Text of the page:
Monday, February 07, 2005

Unforgivable Overreaching: The Fall of George W. Bush

I'm halfway through watching the new Ken Burns documentary, Unforgivable Blackness: the Rise and Fall of Jack Johnson, and it has left me thinking about a subject I rarely dwell on: boxing. Unlike its typical cinematic portrayals where the combatants swing from the heels and land roundhouse after roundhouse, defense tends to be the dominant feature of any high level boxing match. The reason for this is that each aggressive attack has a tendency to leave the attacker exposed. If the attack fails (something that good defense frequently achieves) the defender has an opportunity to freely inflict damage on the attacker. At the highest levels, openings like these can quickly turn a fight. Thus, strategy demands an emphasis on defense, with cautious attacks applied only when the opportunity presents itself.

It strikes me that these principles can be applied to high-level politics as well. Typically, politicians play defense. They would prefer to say nothing at all on an issue rather than risk opening themselves to criticism. As a rule, mistakes are punished far more than boldness is rewarded. This is one of the things that leaves so many people frustrated with politics and politicians (and, frankly, with boxing and boxers as well). Unless you are invested in the minutia (in politics or boxing), it rarely seems as though anything at all is happening. But, as unfortunate as it is for the spectators, that's the way it has to be played if you want to win.

However, George W. Bush has been breaking that mold over the last four years. Whatever you might say about the wisdom of his various policy initiatives, they have been quite bold. His tax cuts, his prescription drug plan, and the Iraq invasion were all extremely aggressive moves on his part. Even some of his failed initiatives (Mars, anyone?) were quite striking in this way. This coupled with the manner in which he then wielded his power against the Democrats, portraying their principled resistance as weakness and unpatriotic treachery, again demonstrates his willingness to swing for the fences. Nothing, not even reality, could persuade him to temper his "go for broke" style of play.

But, as the saying goes, if it ain't broke, don't fix it. Up until this point, Bush's aggressive political style has been rewarded by two election victories, increasing Republican majorities in Congress, and an extremely successful legislative record. And, in spite of numerous points of vulnerability (the record deficits, the extremely poor job creation record, the blatant deceptions of Congress and the American people, the quagmire in Iraq, etc.), nary a blow has been landed against him. It has been quite a remarkable performance.

The thing is, though, whether the strategy is working or not, it's still bad strategy. Sure, when you're battling a lesser opponent, defense isn't particularly critical. If circumstances conspire and provide you a dramatic advantage, you can make errors and still expect to dominate. The problem is that, after a while, you'll start to forget that external factors allowed you to play the game this way. You'll start to think that the rules are different for you and that you are invulnerable.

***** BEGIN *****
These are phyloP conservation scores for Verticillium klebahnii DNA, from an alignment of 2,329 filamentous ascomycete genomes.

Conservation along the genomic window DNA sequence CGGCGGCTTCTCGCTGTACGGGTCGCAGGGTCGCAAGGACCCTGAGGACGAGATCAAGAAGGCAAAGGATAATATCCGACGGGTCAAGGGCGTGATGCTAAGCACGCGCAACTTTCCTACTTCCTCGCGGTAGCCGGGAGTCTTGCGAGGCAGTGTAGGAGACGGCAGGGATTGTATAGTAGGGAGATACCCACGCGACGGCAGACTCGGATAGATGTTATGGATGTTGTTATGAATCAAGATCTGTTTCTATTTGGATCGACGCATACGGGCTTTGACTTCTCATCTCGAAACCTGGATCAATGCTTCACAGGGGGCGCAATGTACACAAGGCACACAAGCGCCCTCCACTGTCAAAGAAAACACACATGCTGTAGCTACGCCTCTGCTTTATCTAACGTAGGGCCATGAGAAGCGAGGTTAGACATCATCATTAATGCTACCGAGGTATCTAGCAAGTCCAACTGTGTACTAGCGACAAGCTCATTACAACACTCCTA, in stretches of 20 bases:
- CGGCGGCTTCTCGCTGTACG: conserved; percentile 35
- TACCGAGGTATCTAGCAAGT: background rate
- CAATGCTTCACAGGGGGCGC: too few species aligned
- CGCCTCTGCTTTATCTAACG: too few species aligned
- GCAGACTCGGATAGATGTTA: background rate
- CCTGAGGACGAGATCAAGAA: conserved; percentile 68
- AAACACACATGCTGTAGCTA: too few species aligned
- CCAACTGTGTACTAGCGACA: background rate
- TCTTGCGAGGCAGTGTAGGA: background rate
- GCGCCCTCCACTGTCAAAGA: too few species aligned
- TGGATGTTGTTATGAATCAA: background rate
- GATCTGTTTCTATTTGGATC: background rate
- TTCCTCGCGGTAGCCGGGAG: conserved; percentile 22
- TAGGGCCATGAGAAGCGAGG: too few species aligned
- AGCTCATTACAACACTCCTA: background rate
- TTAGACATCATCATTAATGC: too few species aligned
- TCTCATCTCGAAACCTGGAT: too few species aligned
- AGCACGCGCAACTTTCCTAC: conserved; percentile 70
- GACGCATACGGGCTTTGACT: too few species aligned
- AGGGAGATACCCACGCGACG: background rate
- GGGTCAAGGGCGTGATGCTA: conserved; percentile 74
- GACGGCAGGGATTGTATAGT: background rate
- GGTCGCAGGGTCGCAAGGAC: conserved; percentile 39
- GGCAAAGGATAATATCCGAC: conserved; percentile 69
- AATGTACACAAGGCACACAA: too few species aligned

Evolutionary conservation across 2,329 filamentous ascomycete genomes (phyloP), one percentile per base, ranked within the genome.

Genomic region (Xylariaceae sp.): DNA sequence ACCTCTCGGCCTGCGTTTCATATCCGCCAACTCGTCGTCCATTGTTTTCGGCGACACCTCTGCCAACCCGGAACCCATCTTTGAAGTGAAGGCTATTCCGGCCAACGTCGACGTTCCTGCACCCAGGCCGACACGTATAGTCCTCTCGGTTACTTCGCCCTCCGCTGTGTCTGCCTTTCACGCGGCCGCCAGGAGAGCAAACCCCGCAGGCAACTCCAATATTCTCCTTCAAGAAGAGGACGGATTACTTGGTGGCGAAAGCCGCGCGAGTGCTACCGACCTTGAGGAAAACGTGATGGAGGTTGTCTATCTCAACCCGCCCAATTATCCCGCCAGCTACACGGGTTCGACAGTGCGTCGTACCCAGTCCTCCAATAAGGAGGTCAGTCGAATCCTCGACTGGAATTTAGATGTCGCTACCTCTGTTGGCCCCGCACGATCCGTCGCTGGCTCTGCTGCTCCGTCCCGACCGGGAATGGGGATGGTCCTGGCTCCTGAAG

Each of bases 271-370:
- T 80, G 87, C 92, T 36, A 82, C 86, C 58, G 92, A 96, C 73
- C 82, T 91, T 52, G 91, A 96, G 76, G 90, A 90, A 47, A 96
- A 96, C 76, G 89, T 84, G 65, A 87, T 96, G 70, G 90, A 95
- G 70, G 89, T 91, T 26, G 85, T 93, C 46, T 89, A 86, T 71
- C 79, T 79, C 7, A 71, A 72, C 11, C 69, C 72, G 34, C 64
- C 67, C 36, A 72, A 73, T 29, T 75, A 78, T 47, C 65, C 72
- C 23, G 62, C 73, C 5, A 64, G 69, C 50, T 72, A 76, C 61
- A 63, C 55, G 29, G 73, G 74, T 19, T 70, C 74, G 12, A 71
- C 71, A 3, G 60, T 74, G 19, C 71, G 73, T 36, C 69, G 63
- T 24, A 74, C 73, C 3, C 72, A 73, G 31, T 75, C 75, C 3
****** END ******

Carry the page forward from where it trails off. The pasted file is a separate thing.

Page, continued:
As they say, hubris comes before the fall.

I am now starting to think that Bush's Social Security plan is the moment of overreaching. Dismantling Social Security has long been the fantasy of the American political right. Yet, for just as long, it has been considered a political third rail. It has been incredibly successful in achieving its intended goals and has enjoyed tremendous popularity, especially within older demographics (who, of course, vote in exceptionally high numbers). Until now, conservative politicians have accepted these facts as evidence that Social Security abolition is politically infeasible.

On the other hand, George is playing by his own rules now. And the game plan looks familiar. Invent a crisis, present a solution, portray opposition as irresponsible naysayers leading us all to destruction. It may be a strategy that is completely divorced from reality, but that's never been a problem before. Once again, he swinging from his heels and trying to land the knockout.

This time, though, circumstances have changed. This isn't a national security issue and therefore Bush can't play the 9/11 card. The so-called crisis is, at least, 38 years away. And the nature of the crisis is not immediately clear. Unlike the immediate terrorist threat that Bush has used unceasingly to his advantage, this crisis is ephemeral.

Moreover, the opposition appears to be uniting against him. Again, with national security, too few Democrats were willing to risk standing against Bush for fear of being portrayed as unpatriotic. This time no such fears exist. Many Democrats are proudly standing up and declaring that "there is no crisis," unconcerned that they might pay for their resistance in 2006.

These are the facts that arise before we even begin discussion of the plan specifics. Will Bush's "take no prisoners" tactics carry the day once it becomes clear that he intends to massively increase the deficit, reduce benefits, and require that individuals bear all of the risk in the new system?

At long last, George W. Bush has gone too far, and in doing so he has left himself exposed. For a time, Bush has viewed himself as being politically invincible and thus far the evidence has vindicated that opinion.

This time, though, his chin is showing.
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